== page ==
This week I want to share with you my granny shrug with a twist. I had been looking online for ideas and the granny shrug seems to be really popular at the moment. I loved the idea of it, however, I have used the granny pattern a lot and wanted to try something a little different. Since the basis of the shrug is to make a really large square I figured any pattern in a square would work. After browsing around for a while I was reminded of the dragonfly stitch that I have been wanting to try for a while, and the idea came to me to combine the dragonfly stitch with the granny shrug. If you have followed me on social media, you would have seen some of my sneak previews learning the dragonfly stitch to create my granny shrug.
I started with the blanket pattern Radiating Dragonflies and used it as the basis to start my shrug. The pattern is easy to understand and once I got to grips with it I was able to work through the square pretty quickly. However, despite how easy I found the dragonfly stitch, I actually ended up frogging this 3 times before I got it right. The first time, I couldn’t find the right size of square I needed and I stopped and finished it off way too soon and it didn’t fit at all! The second time I tried to make it bigger, however, I ran out of wool and since I was using the purple sweet rolls from America (a gift from a friend) I wasn’t able to get anymore. I tried adding a trim in a turquoise sweet roll, however, again I didn’t have the amount of wool in one sweet roll to complete it.
I had been looking at the Caron Cakes that Hobbycraft now sell, and decided to get a couple of the Faerie ones and once again I frogged my work. This time I decided to work a set of dragonflies in alternating colours until the square was big enough, which in this case was the same size as the Radiating Dragonfly throw, with 7 dragonfly repeats. Once I got to this size, I continued to fold the square up to make the holes for the arms and at this point it was fitting great, so I was able to go ahead and finish the trim. I used 5 rows of RIB stitch around the edge to make the collar and sleeves and then sewed some chunky turquoise buttons on to finish it off. They fit great through the RIB stitches and therefore I didn’t need to worry about making buttonholes.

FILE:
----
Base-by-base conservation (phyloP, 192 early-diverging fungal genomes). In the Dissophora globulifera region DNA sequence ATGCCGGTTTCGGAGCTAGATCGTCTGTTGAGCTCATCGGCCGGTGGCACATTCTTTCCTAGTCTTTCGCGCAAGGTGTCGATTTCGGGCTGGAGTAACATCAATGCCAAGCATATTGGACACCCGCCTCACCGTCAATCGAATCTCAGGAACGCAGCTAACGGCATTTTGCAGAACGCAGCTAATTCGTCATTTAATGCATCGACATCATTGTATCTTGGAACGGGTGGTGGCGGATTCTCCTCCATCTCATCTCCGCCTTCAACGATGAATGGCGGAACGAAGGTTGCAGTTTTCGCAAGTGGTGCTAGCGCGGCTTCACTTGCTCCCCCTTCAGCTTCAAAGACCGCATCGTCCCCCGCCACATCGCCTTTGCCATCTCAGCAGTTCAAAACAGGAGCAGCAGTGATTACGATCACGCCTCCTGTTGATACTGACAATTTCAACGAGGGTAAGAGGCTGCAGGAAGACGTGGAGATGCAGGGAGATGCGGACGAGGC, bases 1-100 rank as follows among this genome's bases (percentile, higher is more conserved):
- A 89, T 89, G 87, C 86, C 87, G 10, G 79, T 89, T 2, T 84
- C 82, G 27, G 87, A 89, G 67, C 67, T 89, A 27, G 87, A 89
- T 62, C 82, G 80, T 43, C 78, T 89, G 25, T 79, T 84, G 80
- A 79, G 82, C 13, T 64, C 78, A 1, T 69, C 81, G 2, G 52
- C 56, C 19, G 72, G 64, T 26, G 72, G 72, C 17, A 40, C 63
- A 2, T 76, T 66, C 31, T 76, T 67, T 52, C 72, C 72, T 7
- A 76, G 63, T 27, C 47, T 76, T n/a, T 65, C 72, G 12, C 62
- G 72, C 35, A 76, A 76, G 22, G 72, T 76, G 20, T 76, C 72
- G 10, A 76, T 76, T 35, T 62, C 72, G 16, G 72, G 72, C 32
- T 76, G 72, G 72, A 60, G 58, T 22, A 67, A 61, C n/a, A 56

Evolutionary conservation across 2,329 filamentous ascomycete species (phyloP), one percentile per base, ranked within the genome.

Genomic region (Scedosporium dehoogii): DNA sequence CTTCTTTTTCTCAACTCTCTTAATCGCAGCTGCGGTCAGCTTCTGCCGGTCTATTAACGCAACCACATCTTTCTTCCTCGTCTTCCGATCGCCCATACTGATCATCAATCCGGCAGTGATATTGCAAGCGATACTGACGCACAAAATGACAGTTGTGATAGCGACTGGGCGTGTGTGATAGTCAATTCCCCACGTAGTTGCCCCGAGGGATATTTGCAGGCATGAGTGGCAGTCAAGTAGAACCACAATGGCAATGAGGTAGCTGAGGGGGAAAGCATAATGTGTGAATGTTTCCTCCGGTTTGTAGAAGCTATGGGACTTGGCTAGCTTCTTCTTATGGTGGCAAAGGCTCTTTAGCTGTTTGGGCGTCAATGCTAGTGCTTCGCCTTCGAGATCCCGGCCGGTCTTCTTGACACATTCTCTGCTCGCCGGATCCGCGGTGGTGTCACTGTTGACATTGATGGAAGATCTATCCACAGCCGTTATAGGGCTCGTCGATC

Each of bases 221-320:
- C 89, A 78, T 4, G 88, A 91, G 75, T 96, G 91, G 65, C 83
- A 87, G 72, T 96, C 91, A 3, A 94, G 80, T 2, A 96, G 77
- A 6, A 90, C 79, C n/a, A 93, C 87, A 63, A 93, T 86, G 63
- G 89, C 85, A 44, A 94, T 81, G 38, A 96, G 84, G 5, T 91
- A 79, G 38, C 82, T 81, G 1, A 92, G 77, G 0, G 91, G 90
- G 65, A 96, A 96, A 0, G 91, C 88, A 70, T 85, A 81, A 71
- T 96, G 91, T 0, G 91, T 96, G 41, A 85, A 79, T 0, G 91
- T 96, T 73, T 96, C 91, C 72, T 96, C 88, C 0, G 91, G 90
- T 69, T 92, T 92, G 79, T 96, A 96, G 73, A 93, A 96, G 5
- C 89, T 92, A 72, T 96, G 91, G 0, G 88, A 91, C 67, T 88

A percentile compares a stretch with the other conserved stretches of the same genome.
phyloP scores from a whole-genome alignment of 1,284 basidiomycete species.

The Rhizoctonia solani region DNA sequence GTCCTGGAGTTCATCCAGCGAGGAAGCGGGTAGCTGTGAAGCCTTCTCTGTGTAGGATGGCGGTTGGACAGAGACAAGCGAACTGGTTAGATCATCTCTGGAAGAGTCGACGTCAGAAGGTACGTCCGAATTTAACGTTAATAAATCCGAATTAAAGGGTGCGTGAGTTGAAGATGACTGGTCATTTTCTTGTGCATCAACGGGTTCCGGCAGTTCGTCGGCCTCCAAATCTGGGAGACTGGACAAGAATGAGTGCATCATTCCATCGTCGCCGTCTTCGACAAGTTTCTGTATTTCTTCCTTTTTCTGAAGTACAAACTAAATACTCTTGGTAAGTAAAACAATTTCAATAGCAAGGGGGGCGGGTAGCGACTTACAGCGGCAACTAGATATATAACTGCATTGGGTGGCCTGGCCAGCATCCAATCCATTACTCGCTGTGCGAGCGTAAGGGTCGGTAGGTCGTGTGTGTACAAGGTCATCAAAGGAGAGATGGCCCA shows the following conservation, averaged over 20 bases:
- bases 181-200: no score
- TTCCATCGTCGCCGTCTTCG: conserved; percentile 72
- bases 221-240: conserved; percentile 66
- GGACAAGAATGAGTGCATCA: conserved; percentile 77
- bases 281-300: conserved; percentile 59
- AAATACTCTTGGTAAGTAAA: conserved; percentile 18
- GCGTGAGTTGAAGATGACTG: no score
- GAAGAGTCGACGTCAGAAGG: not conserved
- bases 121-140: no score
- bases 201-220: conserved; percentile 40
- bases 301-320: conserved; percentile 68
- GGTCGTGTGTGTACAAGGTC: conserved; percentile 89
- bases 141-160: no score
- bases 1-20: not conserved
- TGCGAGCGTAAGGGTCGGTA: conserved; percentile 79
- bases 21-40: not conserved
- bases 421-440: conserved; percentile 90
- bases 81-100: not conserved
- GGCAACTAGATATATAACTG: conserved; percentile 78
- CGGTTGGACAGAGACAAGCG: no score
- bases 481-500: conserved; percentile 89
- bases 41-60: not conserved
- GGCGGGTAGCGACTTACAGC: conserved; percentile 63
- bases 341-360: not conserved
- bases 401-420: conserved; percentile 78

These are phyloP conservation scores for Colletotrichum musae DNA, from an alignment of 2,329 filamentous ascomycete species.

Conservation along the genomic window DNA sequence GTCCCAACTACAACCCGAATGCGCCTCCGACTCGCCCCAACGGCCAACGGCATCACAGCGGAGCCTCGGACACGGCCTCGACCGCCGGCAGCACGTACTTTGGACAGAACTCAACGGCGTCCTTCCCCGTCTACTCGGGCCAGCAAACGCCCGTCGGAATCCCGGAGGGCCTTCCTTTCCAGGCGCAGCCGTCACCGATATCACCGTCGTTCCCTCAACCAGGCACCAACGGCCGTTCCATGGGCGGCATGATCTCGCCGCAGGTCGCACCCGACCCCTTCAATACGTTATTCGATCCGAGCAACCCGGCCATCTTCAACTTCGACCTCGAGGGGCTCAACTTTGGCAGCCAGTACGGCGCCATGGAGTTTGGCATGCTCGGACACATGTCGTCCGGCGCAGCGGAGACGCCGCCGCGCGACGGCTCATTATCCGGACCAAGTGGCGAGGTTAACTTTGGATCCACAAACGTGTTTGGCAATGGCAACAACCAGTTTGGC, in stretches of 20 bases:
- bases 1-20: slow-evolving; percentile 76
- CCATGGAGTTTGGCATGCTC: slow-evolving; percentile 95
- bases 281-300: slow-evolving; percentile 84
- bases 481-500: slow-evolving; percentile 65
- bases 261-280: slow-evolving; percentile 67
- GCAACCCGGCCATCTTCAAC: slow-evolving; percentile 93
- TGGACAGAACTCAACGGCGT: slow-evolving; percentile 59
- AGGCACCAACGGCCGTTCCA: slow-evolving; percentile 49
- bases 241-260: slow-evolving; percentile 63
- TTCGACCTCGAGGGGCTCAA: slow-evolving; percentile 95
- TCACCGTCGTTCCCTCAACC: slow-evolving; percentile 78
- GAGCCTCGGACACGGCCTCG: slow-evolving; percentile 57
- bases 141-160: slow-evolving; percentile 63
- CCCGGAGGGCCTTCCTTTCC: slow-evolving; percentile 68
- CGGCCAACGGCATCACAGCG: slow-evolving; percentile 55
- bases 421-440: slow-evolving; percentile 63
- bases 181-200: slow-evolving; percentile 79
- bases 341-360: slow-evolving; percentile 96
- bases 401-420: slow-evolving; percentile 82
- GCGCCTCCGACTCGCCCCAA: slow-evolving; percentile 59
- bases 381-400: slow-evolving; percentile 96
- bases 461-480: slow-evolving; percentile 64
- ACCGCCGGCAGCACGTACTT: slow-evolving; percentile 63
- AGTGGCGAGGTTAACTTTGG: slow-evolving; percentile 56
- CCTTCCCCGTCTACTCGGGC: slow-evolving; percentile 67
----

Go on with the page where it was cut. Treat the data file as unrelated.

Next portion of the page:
In the end I used about 3 and a half of the purple sweet rolls and about 1 and a quarter of the faerie Caron Cakes to make this and it is large enough to really feel snug. I can wrap it round me tightly and despite the holes from the dragonflies, it keeps me really warm. For a lighter feel I can do up 1 or 2 of the buttons or leave it completely open. It is of course typical that I finish making it just as the heatwave seems to have hit us in the UK and its now just hung up waiting to be worn. However, once the weather does cool down, I know that I will love wearing this granny shrug and I love that it has the twist of the dragonfly stitch and is in my favourite colours!
I hope that you have enjoyed reading about my Dragonfly Granny Shrug and maybe try one of your own. See you next week.
We have been experiencing some lovely weather here in my part of Britain this week and as a result we have been outdoors having picnics, feeding ducks and going to the park. All great fun, especially for the children, but not overly productive for crochet! So this week, as I haven’t got any finished projects to show you (I am still working on the dragonfly stitch project I shared last week on social media) I would like to share with you my top 10 crochet stitches. (All stitches are referred to in american terms)
Single Crochet – I know this is a really basic stitch and something that is pretty much something everyone starts off learning, but it really is a stitch I couldn’t do without. It is great for making all sorts of other stitches and I use it as an alternative to sewing clothing and blankets together (I really don’t like sewing!) But even more than that I love how it can be used to make toys and with good tight tension prevents stuffing from showing through.
Shell Stitch – This was one of the first stitches that I learnt to crochet and I loved how easy it was. I have made lots of items with this stitch, cardigans, skirts, tops, jackets, blankets I love it. I love how it can be adapted so easily to create different sized shells and to make it stretch across the edges of blankets. This is definitely a stitch I would recommend you learn.